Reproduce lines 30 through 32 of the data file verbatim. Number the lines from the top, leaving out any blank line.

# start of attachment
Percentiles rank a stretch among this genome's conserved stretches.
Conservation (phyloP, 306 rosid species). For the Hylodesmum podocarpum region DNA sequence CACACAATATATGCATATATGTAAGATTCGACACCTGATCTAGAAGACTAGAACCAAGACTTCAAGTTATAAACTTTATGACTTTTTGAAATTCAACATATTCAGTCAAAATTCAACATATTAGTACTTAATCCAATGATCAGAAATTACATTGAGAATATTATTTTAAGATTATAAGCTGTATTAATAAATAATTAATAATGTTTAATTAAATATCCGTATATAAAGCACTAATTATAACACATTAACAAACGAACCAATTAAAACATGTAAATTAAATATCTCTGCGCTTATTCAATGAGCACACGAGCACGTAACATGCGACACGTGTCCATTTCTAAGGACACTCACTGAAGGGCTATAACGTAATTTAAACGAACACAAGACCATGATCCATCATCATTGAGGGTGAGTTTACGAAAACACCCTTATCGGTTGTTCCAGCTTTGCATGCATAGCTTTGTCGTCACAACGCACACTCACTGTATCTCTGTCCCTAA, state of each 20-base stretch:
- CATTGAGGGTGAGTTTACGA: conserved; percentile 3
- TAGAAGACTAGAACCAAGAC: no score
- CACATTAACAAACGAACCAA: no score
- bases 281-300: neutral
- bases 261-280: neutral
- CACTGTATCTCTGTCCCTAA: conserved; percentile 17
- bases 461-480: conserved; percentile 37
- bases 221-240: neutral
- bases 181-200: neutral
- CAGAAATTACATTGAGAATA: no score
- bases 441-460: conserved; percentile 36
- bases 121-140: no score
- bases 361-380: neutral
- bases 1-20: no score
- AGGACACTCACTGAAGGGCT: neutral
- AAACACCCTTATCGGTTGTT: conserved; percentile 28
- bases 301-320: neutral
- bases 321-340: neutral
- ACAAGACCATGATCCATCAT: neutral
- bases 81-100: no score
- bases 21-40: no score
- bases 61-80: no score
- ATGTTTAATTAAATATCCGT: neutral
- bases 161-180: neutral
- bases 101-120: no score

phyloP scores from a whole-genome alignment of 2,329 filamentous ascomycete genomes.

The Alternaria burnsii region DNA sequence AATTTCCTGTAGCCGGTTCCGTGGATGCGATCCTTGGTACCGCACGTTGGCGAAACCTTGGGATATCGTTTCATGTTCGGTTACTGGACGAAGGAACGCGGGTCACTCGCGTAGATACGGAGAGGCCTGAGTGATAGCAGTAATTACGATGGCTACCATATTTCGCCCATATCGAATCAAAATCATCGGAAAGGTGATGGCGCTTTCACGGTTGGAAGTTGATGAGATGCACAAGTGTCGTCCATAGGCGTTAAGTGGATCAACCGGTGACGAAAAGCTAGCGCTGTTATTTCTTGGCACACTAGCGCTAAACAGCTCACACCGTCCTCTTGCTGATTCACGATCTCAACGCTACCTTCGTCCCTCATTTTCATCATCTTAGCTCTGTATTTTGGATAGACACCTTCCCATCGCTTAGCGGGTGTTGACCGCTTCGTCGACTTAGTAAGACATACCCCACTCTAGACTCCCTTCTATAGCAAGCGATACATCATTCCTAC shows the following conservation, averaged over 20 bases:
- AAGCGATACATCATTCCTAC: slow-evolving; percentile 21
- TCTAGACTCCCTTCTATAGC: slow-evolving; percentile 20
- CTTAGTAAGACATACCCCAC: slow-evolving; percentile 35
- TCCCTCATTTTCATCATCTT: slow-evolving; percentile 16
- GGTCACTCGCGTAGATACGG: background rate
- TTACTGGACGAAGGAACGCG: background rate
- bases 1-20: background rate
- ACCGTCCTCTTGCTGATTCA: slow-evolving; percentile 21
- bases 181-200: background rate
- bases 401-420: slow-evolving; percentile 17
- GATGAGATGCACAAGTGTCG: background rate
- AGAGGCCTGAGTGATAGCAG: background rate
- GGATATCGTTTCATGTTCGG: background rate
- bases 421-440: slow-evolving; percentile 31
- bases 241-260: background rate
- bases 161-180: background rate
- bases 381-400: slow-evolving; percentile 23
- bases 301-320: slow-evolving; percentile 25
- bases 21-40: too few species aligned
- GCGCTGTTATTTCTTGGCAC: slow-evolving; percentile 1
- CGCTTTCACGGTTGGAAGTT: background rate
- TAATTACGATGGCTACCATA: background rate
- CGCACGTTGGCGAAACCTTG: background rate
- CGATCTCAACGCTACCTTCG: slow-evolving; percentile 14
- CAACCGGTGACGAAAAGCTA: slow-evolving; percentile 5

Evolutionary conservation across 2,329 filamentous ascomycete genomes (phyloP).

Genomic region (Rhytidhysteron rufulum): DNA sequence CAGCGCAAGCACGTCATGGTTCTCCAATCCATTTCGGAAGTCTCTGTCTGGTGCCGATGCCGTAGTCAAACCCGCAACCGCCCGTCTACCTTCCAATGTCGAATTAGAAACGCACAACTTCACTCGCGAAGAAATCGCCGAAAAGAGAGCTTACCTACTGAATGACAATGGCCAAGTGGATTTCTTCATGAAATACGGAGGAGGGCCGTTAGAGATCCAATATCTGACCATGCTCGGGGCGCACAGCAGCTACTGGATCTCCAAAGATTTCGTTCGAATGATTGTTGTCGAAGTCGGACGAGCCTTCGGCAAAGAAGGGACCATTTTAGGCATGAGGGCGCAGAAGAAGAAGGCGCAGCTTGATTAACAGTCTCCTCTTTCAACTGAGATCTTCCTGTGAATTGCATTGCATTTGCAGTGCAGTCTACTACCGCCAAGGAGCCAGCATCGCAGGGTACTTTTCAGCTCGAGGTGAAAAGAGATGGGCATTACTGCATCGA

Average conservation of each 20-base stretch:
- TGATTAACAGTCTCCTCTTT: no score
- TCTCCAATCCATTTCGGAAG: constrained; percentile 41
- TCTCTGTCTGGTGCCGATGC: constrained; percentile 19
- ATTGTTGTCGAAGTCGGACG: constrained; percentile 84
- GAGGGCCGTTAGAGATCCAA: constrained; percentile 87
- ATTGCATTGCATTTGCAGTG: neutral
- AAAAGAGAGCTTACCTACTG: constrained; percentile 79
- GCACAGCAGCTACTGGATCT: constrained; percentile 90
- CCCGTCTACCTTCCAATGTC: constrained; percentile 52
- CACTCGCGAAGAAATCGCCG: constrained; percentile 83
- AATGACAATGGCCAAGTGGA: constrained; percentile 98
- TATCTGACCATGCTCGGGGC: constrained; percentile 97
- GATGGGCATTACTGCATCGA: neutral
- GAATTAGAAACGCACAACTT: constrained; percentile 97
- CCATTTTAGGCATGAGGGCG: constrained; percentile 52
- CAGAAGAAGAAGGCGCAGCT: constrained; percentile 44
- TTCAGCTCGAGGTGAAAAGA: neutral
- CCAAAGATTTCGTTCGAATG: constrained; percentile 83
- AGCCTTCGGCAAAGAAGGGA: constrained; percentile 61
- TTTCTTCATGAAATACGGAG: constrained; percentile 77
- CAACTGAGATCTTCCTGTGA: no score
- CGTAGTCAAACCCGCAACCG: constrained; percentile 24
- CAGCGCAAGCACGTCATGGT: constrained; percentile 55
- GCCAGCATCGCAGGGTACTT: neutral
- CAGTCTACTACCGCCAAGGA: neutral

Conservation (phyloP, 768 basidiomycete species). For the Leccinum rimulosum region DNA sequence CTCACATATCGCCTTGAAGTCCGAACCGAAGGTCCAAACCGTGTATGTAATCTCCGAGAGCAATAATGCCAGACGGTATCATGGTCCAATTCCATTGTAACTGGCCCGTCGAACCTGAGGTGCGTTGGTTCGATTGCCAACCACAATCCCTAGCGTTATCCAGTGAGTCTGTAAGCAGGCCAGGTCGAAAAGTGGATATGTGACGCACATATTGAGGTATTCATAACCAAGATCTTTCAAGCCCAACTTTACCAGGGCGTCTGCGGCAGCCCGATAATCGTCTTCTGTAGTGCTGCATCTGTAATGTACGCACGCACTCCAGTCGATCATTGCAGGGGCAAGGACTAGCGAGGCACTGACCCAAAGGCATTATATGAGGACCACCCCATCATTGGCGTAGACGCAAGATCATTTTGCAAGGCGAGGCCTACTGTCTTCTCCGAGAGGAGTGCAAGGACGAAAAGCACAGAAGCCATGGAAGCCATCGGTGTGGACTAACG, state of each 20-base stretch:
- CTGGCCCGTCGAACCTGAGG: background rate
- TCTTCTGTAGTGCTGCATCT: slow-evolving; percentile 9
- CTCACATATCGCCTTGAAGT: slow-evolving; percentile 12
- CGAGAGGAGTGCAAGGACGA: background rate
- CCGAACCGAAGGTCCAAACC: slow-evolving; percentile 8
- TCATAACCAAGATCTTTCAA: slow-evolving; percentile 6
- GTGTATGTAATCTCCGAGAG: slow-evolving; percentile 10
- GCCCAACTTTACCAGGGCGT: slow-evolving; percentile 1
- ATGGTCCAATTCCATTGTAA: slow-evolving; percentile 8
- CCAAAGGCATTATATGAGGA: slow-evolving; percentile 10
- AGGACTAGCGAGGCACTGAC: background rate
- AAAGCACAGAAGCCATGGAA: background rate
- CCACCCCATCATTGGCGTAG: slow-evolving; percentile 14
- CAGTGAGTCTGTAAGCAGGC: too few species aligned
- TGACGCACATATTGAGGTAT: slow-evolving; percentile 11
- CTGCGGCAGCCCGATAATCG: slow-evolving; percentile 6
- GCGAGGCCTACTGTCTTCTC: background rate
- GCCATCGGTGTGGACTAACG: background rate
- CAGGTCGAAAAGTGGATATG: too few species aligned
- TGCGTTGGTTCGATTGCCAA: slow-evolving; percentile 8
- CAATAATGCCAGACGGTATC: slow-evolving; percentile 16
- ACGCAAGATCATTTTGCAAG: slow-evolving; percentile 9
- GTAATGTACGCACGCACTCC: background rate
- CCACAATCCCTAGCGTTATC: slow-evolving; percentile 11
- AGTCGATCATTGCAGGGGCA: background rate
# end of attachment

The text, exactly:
- AAGCGATACATCATTCCTAC: slow-evolving; percentile 21
- TCTAGACTCCCTTCTATAGC: slow-evolving; percentile 20
- CTTAGTAAGACATACCCCAC: slow-evolving; percentile 35